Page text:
Works in the Collection
William Majors was born in 1930 in Indianapolis, Indiana. He studied art at the Cleveland School of Art and John Herron Art Institute. In 1960, he was awarded the John Hay Whitney Foundation Fellowship which funded independent study in Florence, Italy. In 1962, he returned to the United States and settled in New York City. There he made many friends and acquaintances with artists, musicians, and performing artists and began to gain recognition for his work among curators. The Museum of Modern Art published a portfolio of his etchings in 1965. Majors is best known for his participation in Spiral, a collective of African American artists ranging in age and expression that gathered to examine their role as artists during the Civil Rights movement and discuss aesthetic concerns and explorations. Other members of the group included Romare Bearden, Hale Woodruff, Charles Alston, Merton Simpson, and Norman Lewis, and Emma Amos, among others.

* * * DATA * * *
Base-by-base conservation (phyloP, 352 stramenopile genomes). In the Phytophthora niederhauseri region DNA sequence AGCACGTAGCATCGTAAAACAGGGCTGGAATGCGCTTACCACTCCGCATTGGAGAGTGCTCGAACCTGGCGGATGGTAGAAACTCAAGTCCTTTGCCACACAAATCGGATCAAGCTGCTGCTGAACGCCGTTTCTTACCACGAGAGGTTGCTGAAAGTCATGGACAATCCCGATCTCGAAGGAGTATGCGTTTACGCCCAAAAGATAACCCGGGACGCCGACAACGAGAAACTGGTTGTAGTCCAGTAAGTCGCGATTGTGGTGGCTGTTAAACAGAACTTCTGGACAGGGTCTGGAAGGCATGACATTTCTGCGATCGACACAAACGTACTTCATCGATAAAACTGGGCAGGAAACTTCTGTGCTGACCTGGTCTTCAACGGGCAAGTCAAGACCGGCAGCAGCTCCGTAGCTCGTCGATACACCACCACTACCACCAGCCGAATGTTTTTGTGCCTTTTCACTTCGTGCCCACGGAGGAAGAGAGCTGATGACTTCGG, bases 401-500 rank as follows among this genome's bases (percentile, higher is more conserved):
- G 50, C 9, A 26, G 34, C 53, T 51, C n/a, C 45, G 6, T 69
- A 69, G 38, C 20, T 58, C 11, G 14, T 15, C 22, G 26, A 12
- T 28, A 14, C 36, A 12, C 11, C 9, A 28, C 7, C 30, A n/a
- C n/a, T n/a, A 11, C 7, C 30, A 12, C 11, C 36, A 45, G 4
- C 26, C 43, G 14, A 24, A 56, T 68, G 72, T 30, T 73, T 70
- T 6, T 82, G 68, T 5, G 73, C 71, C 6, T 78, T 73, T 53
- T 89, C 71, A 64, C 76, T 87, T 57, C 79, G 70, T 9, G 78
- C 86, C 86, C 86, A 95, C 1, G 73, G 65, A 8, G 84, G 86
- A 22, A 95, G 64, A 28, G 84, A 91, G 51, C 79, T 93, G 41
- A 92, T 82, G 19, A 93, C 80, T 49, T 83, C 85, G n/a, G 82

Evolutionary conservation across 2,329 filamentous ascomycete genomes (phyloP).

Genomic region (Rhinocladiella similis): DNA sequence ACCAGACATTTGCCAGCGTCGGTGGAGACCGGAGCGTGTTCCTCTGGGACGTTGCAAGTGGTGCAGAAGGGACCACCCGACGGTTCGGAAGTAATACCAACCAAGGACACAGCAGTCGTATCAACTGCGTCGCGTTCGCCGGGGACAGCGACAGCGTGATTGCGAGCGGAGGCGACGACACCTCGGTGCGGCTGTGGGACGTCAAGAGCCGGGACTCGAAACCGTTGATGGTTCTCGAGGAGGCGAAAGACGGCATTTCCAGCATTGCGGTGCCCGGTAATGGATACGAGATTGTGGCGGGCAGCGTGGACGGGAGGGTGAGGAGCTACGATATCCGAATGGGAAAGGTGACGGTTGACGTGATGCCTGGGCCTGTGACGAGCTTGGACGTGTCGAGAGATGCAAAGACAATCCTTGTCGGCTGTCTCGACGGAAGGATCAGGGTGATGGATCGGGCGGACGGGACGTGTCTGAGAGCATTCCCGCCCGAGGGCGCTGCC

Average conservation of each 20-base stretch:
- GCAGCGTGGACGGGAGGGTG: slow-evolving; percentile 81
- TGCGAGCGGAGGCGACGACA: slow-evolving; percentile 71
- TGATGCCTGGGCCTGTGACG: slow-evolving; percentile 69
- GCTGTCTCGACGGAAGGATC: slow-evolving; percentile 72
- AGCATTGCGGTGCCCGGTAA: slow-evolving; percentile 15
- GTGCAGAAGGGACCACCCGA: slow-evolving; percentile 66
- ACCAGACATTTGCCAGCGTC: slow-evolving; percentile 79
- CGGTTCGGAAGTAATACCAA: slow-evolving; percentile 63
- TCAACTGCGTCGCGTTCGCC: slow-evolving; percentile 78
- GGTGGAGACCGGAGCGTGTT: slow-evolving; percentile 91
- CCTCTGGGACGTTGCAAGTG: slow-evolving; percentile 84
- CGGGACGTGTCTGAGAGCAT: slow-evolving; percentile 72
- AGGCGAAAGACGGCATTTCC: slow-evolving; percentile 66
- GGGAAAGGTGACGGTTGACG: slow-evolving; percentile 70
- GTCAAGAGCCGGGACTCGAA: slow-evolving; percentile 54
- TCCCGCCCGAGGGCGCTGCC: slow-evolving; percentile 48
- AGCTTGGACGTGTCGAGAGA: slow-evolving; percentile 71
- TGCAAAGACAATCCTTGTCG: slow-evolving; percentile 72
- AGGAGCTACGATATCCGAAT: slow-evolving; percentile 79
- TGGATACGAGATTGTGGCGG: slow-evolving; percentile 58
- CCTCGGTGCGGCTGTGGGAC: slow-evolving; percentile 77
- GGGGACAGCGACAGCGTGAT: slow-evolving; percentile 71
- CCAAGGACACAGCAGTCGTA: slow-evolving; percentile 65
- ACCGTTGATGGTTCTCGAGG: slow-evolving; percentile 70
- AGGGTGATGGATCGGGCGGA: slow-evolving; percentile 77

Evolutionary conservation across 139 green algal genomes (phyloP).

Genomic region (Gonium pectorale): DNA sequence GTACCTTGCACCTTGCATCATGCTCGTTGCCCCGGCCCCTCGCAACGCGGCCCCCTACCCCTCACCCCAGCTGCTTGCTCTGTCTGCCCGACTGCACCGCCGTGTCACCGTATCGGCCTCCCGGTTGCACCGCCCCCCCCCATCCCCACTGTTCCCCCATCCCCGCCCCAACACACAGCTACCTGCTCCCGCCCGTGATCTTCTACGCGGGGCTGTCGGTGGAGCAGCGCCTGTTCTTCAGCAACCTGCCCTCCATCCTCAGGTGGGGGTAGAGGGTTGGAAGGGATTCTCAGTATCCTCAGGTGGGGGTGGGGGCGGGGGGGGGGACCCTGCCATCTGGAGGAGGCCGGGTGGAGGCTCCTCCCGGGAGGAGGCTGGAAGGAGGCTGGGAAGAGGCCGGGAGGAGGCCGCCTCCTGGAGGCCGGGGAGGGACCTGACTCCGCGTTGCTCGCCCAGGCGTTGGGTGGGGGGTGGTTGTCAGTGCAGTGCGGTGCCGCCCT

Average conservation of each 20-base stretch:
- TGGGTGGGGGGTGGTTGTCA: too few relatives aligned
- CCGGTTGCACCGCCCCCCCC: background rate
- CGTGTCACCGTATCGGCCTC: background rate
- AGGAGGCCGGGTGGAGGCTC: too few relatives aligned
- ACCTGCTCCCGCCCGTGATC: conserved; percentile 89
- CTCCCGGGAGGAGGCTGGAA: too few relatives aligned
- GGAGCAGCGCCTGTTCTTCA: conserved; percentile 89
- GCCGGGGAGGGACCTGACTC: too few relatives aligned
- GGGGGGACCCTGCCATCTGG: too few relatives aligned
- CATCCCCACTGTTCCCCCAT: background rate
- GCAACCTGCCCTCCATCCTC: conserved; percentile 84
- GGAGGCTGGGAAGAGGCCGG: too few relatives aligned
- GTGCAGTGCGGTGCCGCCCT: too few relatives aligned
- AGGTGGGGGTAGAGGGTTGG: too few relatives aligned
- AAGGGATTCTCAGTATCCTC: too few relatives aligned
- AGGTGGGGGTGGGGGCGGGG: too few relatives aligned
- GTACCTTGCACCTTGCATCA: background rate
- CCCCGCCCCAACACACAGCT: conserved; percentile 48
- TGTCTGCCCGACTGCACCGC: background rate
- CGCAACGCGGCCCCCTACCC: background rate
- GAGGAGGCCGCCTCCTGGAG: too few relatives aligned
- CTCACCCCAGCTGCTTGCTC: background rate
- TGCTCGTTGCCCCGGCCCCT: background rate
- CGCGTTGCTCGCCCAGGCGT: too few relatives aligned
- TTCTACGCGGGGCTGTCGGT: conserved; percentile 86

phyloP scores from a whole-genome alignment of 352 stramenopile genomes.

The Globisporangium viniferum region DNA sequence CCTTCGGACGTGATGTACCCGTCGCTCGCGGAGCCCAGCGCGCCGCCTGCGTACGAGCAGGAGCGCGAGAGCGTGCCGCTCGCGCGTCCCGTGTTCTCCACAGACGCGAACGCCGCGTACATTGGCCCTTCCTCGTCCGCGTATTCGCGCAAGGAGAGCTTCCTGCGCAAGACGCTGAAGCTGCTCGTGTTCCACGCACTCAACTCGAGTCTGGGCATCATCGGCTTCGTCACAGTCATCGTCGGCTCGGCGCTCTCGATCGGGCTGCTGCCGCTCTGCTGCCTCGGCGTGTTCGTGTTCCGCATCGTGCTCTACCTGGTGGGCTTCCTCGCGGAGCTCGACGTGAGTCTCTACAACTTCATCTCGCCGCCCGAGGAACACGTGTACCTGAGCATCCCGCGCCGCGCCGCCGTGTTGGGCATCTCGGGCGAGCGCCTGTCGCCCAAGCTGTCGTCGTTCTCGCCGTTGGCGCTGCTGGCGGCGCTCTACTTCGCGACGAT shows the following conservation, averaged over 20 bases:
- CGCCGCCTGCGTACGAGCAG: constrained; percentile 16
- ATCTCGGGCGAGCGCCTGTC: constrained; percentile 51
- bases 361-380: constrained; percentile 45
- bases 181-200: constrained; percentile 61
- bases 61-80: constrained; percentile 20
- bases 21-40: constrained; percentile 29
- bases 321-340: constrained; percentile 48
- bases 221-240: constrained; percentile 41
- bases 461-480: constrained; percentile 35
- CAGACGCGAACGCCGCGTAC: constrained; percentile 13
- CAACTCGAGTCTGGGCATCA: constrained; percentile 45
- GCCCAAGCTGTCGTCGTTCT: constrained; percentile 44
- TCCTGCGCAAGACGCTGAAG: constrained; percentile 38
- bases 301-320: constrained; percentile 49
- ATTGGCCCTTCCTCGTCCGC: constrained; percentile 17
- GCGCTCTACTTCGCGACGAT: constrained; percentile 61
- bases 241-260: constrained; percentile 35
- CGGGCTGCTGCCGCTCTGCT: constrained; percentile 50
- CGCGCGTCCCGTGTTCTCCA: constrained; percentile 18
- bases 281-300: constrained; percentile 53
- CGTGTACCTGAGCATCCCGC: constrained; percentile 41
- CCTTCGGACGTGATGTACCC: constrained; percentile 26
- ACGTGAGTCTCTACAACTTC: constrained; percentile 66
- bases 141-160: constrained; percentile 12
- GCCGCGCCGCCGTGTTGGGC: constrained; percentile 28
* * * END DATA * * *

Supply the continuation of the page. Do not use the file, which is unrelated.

Majors was also a dedicated educator with a teaching career spanning nearly twenty years and more than a dozen institutions including the University of Connecticut, Rhode Island School of Design, the Institute of Modern Art, California College of Arts and Crafts, and John Herron Museum School. His work can be found in numerous collections including the Metropolitan Museum of Art, the Museum of Modern Art, the Philadelphia Museum of Art, Indianapolis Museum of Art, and Mott-Warsh Collection, and the David Driskell Center at the University of Maryland. William Majors died in 1982.